White-nose syndrome (WNS), the disease decimating bat populations in the Northeastern US and into Canada, is caused by a single species of fungus and is not the result of co-infection by any other pathogen, according to researchers studying the once-mysterious scourge.
Geomyces destructans, a cold-loving fungus first described in 2009, had been isolated from bats suffering from WNS, but its role in causing the disease was controversial as fungal infections in mammals are seldom fatal in isolation, and typically exploit immune systems weakened by other pathogens. But researchers working with healthy little brown bats (Myotis lucifugus)—one of the species hit hardest by WNS—have shown, in laboratory conditions approximating those in the hibernation habitats where the disease occurs, that exposure to G. destructans alone can cause the disease. Their study is published today (October 26) in Nature.
"I think it's nice to show experimentally under some controlled conditions to verify what we're seeing in nature," said University of Northern Colorado bat biologist Rick Adams, who was not involved with the study.
Since turning up in the US in 2006, WNS has spread to 16 states and four Canadian provinces killing millions of bats belonging to 6 species, including the endangered Indiana bat (Myotis sodalis), according to the US Fish and Wildlife Service. "If you were to design a pathogen to wipe out hibernating bats, it would do just what this fungus does," said DeeAnn Reeder, a comparative ecophysiologist at Bucknell University in Pennsylvania and co-author on the Nature paper. "It's something that our bats had very little resistance to. That's why the mortality rates are staggering."
To understand the disease's cause, Reeder's colleague, microbiologist David Blehart of the US Geographical Survey's National Wildlife Health Center in Madison, Wisconsin, and collaborators, housed little brown bats in lab refrigerators that mimicked temperature and humidity conditions typically experienced by hibernating bats. The researchers exposed 29 bats to G. destructans spores, and all of the animals came down with WNS by the end of the experiment more than 100 days later. In contrast, more than 30 control animals held in identical conditions were negative for the disease at the end of the study.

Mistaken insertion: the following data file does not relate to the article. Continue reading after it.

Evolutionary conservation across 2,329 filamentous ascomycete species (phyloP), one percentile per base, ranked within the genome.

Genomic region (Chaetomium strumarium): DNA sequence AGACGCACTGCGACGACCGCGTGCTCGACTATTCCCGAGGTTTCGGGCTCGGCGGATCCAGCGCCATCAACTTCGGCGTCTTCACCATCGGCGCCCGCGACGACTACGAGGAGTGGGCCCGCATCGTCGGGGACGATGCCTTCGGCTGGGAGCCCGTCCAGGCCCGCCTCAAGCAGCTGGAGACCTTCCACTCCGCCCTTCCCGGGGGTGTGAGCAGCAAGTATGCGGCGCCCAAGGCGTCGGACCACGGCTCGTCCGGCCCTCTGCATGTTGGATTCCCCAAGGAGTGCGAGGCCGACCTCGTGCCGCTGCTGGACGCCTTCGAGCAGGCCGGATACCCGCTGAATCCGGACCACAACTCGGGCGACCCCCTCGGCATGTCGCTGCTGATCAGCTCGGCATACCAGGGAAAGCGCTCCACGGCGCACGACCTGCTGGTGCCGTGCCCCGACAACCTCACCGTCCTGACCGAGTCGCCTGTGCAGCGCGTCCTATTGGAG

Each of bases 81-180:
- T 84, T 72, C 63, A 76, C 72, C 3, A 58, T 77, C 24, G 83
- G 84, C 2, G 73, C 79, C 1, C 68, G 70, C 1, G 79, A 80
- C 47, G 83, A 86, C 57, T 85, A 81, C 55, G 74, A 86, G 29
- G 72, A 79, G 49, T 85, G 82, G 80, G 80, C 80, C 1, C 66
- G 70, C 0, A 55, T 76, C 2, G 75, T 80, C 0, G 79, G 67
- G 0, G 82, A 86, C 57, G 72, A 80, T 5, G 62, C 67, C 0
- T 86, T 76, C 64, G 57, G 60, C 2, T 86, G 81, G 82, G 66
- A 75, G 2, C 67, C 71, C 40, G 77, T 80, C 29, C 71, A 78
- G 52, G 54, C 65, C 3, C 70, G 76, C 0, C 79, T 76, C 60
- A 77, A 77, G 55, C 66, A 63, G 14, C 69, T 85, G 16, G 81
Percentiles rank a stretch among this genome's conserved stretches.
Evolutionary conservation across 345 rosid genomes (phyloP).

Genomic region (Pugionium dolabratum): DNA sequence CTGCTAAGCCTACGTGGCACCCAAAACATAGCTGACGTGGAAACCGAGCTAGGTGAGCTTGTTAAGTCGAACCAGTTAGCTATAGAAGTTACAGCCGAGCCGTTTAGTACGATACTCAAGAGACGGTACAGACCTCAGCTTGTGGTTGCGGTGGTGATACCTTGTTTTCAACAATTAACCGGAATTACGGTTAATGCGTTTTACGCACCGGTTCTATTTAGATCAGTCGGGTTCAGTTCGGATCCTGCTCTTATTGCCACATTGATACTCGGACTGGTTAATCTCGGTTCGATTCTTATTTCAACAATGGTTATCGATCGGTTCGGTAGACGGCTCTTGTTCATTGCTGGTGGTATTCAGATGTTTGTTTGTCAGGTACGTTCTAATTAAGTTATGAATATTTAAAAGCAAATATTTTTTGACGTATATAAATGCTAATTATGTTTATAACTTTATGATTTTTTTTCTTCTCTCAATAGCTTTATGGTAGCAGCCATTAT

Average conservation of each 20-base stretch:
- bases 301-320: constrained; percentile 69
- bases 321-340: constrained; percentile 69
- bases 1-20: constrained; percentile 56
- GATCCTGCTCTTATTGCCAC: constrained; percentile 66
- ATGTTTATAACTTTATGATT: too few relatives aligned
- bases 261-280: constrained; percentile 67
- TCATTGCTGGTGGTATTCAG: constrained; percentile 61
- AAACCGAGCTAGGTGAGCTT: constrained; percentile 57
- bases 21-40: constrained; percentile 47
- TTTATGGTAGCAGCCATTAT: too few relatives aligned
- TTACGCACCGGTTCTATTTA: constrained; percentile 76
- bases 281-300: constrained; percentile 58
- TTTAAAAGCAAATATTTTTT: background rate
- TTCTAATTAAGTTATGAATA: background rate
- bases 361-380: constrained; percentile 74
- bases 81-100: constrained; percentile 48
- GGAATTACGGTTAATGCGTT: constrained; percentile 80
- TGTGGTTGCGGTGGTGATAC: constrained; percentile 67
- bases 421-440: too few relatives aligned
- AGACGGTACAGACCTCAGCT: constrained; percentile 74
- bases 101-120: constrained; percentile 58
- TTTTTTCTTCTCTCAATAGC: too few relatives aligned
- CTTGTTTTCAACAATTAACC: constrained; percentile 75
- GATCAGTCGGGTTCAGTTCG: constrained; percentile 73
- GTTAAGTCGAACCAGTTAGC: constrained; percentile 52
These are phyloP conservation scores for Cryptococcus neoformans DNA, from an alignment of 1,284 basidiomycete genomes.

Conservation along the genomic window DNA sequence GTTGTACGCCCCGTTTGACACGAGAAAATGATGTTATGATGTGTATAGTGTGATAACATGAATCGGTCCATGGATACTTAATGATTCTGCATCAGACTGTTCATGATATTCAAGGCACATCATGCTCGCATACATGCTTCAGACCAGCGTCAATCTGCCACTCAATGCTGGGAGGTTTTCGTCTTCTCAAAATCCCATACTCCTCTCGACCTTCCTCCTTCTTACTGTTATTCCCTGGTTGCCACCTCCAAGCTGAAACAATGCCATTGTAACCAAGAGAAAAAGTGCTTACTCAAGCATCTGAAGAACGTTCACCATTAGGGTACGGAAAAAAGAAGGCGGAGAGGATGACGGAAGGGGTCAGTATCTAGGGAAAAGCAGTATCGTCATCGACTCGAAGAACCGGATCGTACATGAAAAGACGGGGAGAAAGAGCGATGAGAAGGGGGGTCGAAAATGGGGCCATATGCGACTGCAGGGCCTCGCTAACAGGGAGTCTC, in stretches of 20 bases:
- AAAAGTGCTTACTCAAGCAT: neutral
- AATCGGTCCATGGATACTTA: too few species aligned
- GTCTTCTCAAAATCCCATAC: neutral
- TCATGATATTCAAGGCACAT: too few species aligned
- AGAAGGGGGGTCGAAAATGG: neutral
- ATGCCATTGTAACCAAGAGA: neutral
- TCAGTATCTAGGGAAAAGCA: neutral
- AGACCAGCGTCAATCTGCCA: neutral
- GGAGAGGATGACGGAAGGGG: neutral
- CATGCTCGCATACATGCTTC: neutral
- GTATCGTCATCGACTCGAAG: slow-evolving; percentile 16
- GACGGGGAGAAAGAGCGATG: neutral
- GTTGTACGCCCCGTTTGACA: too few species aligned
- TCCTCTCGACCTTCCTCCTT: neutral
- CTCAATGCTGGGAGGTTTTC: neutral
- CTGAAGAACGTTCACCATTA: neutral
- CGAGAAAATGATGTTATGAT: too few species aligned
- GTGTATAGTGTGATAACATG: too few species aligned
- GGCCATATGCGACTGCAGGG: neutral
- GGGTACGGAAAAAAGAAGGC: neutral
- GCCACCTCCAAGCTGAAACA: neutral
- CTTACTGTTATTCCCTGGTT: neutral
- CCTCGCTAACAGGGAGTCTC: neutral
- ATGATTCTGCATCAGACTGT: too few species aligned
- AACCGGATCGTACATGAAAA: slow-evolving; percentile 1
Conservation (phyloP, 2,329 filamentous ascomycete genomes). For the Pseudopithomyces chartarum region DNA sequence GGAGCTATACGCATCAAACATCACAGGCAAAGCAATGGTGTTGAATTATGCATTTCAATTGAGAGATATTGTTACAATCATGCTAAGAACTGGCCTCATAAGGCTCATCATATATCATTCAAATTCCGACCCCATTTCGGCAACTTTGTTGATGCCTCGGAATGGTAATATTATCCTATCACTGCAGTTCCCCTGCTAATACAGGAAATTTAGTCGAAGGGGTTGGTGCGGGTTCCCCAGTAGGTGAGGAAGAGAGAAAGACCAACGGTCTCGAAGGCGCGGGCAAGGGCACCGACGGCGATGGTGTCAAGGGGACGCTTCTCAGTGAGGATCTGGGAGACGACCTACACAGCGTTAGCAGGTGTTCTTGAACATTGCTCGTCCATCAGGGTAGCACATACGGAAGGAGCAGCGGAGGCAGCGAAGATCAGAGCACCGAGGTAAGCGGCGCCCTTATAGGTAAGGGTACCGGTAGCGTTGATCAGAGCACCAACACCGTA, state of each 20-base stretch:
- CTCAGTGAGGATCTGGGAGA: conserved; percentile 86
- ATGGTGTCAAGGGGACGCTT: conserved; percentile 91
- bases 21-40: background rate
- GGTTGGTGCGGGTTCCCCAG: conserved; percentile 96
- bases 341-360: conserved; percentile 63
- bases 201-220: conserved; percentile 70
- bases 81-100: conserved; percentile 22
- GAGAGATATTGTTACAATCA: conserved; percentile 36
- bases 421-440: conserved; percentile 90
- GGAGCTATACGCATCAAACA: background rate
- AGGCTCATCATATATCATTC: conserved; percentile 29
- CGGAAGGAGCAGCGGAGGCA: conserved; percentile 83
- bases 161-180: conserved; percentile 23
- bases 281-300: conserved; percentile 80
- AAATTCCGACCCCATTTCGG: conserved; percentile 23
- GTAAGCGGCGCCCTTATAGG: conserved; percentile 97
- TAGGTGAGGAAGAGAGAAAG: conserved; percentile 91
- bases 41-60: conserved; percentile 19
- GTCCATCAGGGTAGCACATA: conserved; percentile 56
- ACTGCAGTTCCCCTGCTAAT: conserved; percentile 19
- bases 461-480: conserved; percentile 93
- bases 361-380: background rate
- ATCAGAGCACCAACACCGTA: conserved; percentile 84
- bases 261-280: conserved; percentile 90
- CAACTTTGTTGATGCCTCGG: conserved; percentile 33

Conclusively linking G. destructans as the causative agent in WNS—which is characterized by skin lesions on the wings, noses, and other exposed skin of infected bats and results in eventual starvation—will allow researchers to ramp up efforts to ascertain exactly how the fungus kills bats. The results could also lend insights for managers seeking to slow the spread of the disease or to mitigate its effect by allowing them to focus on just one pathogen, head author Blehart said. "Ultimately it really sharpens the tool, because now we have one thing to focus management on."
Kevin Castle, a wildlife veterinarian with the National Parks Service in Fort Collins, Colorado, agreed with Blehart, saying that fingering the fungus as the sole causative agent is an important piece of the three-part puzzle—comprising host, pathogen, and environment—that must be solved to get a handle on any infectious disease outbreak.
"Definitively identifying Geomyces destructans as the cause, we now know that we have one piece of that triad that people can take and run with," said Castle, who was not involved with the study. "When we go out and start to look for [the fungus] in new areas, we don't have to be worried about looking for other causes [of WNS] at the same time." The discovery will also help speed efforts to streamline diagnostic tests to detect the fungus from soil or sediment samples, Castle added.
The researchers also demonstrated that transmission of the disease can occur bat-to-bat by showing that most members of a group of healthy bats came down with the disease when housed with infected individuals. Still, Blehart noted, human transportation of fungal spores is likely a more significant risk—one human carrying G. destructans spores to Australia (in which neither the fungus nor WNS has yet been detected) is more significant than bats spreading the disease from one cave to another within the US Northeast.
Indeed, Blehart, Castle, and other researchers agree that humans most likely helped spread G. destructans to North America from Europe, where the fungus infects but tends not to kill native bats. "Obviously it got over here from Europe," said Adams, "and I don't see any way it could have gotten here any other way than on a human."
Understanding the spread of the disease, which was first documented in a bat hibernating within a cave in Upstate New York, should also help wildlife managers get a handle on the fast spreading epidemic, which has now been documented as far north as Canada, west to Oklahoma, and is putting some populations at risk of extinction. Western wildlife managers and bat biologists, like Castle and Adams, are particularly concerned about the westward spread of WNS because the number of bat species in Western states is so much greater than in the East. "The biggest fear is that if it gets in the Western Rockies it could affect 30 additional species," Adams said. "Then it will also have a highway down into Mexico and down in to the New World tropics as well." If G. destructans makes its way into the tropics, Adams added, it could potentially affect "hundreds of species."
J.M. Lorch et al., "Experimental infection of bats with Geomyces destructans causes white-nose syndrome," Nature, doi:10.1038/nature10590, 2011.